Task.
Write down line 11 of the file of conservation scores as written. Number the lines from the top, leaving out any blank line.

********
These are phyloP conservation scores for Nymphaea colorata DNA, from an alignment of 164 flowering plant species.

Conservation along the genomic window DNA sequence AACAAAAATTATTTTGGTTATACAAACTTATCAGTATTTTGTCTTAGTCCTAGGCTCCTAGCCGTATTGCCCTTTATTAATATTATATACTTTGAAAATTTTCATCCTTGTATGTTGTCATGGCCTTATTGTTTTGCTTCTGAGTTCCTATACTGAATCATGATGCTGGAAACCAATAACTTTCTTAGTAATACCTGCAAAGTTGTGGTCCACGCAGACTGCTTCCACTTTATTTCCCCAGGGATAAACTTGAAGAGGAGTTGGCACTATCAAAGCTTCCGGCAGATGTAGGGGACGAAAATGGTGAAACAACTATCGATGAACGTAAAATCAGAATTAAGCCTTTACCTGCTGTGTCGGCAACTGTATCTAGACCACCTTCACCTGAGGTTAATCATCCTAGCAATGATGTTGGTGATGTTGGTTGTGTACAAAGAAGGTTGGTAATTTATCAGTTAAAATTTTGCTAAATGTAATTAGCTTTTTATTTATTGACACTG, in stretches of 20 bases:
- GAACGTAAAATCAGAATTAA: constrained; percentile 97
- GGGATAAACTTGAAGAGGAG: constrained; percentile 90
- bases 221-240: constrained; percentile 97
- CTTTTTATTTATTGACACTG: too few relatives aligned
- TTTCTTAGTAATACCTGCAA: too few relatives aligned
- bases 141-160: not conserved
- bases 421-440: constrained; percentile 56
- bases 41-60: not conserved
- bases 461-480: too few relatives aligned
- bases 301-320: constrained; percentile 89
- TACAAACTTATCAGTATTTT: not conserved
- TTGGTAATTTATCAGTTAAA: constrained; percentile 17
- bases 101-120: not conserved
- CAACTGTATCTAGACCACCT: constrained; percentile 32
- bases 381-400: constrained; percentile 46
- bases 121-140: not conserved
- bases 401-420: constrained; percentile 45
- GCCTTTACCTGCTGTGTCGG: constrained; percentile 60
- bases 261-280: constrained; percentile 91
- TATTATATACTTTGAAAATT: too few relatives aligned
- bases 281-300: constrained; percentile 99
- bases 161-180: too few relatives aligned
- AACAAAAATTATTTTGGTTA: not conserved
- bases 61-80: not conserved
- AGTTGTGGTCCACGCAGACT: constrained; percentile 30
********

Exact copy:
- bases 461-480: too few relatives aligned